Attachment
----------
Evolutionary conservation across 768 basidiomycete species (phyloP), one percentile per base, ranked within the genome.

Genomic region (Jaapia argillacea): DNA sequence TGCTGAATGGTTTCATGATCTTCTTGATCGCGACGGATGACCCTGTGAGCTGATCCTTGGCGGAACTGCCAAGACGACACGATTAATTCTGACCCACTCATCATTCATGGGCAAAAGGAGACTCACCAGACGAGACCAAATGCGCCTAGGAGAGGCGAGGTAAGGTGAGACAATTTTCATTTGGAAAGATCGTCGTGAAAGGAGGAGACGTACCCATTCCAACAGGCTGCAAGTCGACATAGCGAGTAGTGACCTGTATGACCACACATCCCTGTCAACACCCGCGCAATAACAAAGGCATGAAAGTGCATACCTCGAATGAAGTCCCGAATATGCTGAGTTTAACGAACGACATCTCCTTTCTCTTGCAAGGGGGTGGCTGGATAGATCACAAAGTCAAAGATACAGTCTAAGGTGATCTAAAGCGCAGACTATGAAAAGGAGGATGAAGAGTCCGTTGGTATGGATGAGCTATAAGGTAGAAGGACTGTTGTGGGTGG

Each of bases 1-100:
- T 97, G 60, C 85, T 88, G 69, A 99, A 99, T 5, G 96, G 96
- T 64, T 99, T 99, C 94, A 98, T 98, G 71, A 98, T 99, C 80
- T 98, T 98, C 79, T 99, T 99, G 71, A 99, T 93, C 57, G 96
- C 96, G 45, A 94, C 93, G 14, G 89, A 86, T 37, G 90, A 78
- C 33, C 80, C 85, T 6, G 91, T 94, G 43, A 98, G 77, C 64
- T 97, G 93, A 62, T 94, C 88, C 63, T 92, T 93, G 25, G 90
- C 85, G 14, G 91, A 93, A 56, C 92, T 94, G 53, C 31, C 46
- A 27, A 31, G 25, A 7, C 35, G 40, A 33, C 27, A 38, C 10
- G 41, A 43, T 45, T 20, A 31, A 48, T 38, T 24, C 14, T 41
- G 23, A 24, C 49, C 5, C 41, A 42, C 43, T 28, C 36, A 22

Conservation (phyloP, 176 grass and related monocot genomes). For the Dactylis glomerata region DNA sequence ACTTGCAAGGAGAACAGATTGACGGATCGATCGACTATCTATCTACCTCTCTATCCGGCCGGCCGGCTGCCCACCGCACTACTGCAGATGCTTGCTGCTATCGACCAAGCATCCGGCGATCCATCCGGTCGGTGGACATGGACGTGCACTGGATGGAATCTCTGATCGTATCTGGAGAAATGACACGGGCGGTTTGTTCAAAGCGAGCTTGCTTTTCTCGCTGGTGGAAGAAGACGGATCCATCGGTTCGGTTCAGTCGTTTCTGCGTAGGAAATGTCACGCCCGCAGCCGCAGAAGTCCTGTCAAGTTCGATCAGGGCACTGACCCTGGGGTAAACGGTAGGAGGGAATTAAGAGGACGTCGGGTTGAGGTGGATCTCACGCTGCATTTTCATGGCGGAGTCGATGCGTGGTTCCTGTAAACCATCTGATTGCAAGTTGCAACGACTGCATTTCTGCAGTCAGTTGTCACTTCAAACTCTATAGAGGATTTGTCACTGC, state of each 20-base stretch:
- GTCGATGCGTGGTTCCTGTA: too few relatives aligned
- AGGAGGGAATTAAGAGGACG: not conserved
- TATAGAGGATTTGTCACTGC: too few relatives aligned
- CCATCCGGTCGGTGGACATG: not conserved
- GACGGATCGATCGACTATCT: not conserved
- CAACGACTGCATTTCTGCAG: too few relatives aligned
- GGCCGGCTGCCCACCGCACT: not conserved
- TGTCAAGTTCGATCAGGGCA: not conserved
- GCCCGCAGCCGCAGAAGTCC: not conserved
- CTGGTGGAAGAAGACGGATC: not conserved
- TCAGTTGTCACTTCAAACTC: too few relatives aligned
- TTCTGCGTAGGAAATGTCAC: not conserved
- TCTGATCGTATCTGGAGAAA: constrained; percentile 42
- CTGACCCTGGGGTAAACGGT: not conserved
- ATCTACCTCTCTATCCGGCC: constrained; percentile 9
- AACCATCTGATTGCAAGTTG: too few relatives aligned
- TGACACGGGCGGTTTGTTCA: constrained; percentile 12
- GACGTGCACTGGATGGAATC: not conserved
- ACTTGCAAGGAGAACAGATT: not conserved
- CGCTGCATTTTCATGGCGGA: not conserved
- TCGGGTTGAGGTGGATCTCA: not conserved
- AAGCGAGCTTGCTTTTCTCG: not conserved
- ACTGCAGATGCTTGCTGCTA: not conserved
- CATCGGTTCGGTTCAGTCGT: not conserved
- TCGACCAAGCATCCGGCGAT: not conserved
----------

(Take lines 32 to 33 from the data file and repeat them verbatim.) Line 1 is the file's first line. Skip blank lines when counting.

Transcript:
- GACGTGCACTGGATGGAATC: not conserved
- ACTTGCAAGGAGAACAGATT: not conserved